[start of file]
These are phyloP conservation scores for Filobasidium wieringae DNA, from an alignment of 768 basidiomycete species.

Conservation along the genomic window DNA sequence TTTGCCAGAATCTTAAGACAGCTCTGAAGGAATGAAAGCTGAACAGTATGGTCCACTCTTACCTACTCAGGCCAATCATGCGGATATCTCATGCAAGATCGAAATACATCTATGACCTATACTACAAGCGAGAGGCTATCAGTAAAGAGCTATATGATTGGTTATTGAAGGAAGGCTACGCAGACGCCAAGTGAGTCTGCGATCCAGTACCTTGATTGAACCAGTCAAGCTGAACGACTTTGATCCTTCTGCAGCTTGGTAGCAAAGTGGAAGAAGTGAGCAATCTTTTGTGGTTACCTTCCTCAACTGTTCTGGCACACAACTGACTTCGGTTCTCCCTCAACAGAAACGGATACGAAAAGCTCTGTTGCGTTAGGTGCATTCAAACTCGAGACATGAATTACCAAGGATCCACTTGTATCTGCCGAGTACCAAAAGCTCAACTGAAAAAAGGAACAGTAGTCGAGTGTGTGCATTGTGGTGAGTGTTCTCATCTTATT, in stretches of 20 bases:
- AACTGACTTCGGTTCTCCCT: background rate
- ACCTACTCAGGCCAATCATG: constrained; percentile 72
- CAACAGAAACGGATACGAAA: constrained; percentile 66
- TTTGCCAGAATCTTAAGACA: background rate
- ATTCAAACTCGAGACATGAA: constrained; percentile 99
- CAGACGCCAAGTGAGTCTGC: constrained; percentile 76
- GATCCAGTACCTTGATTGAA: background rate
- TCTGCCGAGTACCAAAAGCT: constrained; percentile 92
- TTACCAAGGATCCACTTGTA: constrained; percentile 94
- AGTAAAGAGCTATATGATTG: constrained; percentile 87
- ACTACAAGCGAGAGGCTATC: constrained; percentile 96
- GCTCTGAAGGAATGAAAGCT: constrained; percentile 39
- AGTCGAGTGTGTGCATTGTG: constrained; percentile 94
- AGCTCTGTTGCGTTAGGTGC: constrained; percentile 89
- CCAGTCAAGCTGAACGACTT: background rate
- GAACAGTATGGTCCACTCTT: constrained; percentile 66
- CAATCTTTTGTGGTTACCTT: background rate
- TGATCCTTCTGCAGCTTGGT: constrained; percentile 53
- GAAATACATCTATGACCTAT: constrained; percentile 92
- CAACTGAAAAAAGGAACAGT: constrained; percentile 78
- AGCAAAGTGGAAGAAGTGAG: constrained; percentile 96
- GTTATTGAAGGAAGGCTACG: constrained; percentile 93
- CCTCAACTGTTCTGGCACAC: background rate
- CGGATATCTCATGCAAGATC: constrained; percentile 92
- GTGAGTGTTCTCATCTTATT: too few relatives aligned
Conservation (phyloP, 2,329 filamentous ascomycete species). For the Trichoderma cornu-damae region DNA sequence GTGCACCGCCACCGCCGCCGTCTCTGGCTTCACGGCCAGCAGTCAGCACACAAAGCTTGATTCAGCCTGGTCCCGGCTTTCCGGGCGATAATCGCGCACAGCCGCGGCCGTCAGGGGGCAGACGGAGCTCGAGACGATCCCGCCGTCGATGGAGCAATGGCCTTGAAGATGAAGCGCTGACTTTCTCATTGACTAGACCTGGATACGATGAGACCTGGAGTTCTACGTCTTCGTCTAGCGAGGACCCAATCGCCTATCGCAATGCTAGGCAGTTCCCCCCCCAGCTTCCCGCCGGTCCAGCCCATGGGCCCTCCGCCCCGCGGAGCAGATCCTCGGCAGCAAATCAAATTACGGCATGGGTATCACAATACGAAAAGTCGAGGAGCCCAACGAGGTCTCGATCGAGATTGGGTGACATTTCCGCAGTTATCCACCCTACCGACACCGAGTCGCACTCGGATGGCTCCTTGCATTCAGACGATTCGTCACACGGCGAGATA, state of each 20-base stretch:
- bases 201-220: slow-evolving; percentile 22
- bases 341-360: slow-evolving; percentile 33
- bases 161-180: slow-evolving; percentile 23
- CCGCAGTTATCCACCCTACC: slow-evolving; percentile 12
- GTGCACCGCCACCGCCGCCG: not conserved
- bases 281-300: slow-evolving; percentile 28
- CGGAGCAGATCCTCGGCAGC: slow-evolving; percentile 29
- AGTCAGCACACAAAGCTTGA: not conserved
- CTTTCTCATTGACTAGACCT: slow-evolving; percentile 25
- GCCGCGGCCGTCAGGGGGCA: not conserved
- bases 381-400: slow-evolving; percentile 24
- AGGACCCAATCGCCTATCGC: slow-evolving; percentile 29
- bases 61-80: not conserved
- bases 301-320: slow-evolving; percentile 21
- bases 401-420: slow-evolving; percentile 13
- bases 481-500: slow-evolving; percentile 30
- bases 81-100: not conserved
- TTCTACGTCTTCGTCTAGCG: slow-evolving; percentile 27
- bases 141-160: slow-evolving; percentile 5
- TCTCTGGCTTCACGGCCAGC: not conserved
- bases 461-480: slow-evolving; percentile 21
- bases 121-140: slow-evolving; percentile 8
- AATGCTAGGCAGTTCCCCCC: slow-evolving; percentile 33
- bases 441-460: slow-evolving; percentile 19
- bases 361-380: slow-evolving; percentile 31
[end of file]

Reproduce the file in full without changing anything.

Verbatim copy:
These are phyloP conservation scores for Filobasidium wieringae DNA, from an alignment of 768 basidiomycete species.

Conservation along the genomic window DNA sequence TTTGCCAGAATCTTAAGACAGCTCTGAAGGAATGAAAGCTGAACAGTATGGTCCACTCTTACCTACTCAGGCCAATCATGCGGATATCTCATGCAAGATCGAAATACATCTATGACCTATACTACAAGCGAGAGGCTATCAGTAAAGAGCTATATGATTGGTTATTGAAGGAAGGCTACGCAGACGCCAAGTGAGTCTGCGATCCAGTACCTTGATTGAACCAGTCAAGCTGAACGACTTTGATCCTTCTGCAGCTTGGTAGCAAAGTGGAAGAAGTGAGCAATCTTTTGTGGTTACCTTCCTCAACTGTTCTGGCACACAACTGACTTCGGTTCTCCCTCAACAGAAACGGATACGAAAAGCTCTGTTGCGTTAGGTGCATTCAAACTCGAGACATGAATTACCAAGGATCCACTTGTATCTGCCGAGTACCAAAAGCTCAACTGAAAAAAGGAACAGTAGTCGAGTGTGTGCATTGTGGTGAGTGTTCTCATCTTATT, in stretches of 20 bases:
- AACTGACTTCGGTTCTCCCT: background rate
- ACCTACTCAGGCCAATCATG: constrained; percentile 72
- CAACAGAAACGGATACGAAA: constrained; percentile 66
- TTTGCCAGAATCTTAAGACA: background rate
- ATTCAAACTCGAGACATGAA: constrained; percentile 99
- CAGACGCCAAGTGAGTCTGC: constrained; percentile 76
- GATCCAGTACCTTGATTGAA: background rate
- TCTGCCGAGTACCAAAAGCT: constrained; percentile 92
- TTACCAAGGATCCACTTGTA: constrained; percentile 94
- AGTAAAGAGCTATATGATTG: constrained; percentile 87
- ACTACAAGCGAGAGGCTATC: constrained; percentile 96
- GCTCTGAAGGAATGAAAGCT: constrained; percentile 39
- AGTCGAGTGTGTGCATTGTG: constrained; percentile 94
- AGCTCTGTTGCGTTAGGTGC: constrained; percentile 89
- CCAGTCAAGCTGAACGACTT: background rate
- GAACAGTATGGTCCACTCTT: constrained; percentile 66
- CAATCTTTTGTGGTTACCTT: background rate
- TGATCCTTCTGCAGCTTGGT: constrained; percentile 53
- GAAATACATCTATGACCTAT: constrained; percentile 92
- CAACTGAAAAAAGGAACAGT: constrained; percentile 78
- AGCAAAGTGGAAGAAGTGAG: constrained; percentile 96
- GTTATTGAAGGAAGGCTACG: constrained; percentile 93
- CCTCAACTGTTCTGGCACAC: background rate
- CGGATATCTCATGCAAGATC: constrained; percentile 92
- GTGAGTGTTCTCATCTTATT: too few relatives aligned
Conservation (phyloP, 2,329 filamentous ascomycete species). For the Trichoderma cornu-damae region DNA sequence GTGCACCGCCACCGCCGCCGTCTCTGGCTTCACGGCCAGCAGTCAGCACACAAAGCTTGATTCAGCCTGGTCCCGGCTTTCCGGGCGATAATCGCGCACAGCCGCGGCCGTCAGGGGGCAGACGGAGCTCGAGACGATCCCGCCGTCGATGGAGCAATGGCCTTGAAGATGAAGCGCTGACTTTCTCATTGACTAGACCTGGATACGATGAGACCTGGAGTTCTACGTCTTCGTCTAGCGAGGACCCAATCGCCTATCGCAATGCTAGGCAGTTCCCCCCCCAGCTTCCCGCCGGTCCAGCCCATGGGCCCTCCGCCCCGCGGAGCAGATCCTCGGCAGCAAATCAAATTACGGCATGGGTATCACAATACGAAAAGTCGAGGAGCCCAACGAGGTCTCGATCGAGATTGGGTGACATTTCCGCAGTTATCCACCCTACCGACACCGAGTCGCACTCGGATGGCTCCTTGCATTCAGACGATTCGTCACACGGCGAGATA, state of each 20-base stretch:
- bases 201-220: slow-evolving; percentile 22
- bases 341-360: slow-evolving; percentile 33
- bases 161-180: slow-evolving; percentile 23
- CCGCAGTTATCCACCCTACC: slow-evolving; percentile 12
- GTGCACCGCCACCGCCGCCG: not conserved
- bases 281-300: slow-evolving; percentile 28
- CGGAGCAGATCCTCGGCAGC: slow-evolving; percentile 29
- AGTCAGCACACAAAGCTTGA: not conserved
- CTTTCTCATTGACTAGACCT: slow-evolving; percentile 25
- GCCGCGGCCGTCAGGGGGCA: not conserved
- bases 381-400: slow-evolving; percentile 24
- AGGACCCAATCGCCTATCGC: slow-evolving; percentile 29
- bases 61-80: not conserved
- bases 301-320: slow-evolving; percentile 21
- bases 401-420: slow-evolving; percentile 13
- bases 481-500: slow-evolving; percentile 30
- bases 81-100: not conserved
- TTCTACGTCTTCGTCTAGCG: slow-evolving; percentile 27
- bases 141-160: slow-evolving; percentile 5
- TCTCTGGCTTCACGGCCAGC: not conserved
- bases 461-480: slow-evolving; percentile 21
- bases 121-140: slow-evolving; percentile 8
- AATGCTAGGCAGTTCCCCCC: slow-evolving; percentile 33
- bases 441-460: slow-evolving; percentile 19
- bases 361-380: slow-evolving; percentile 31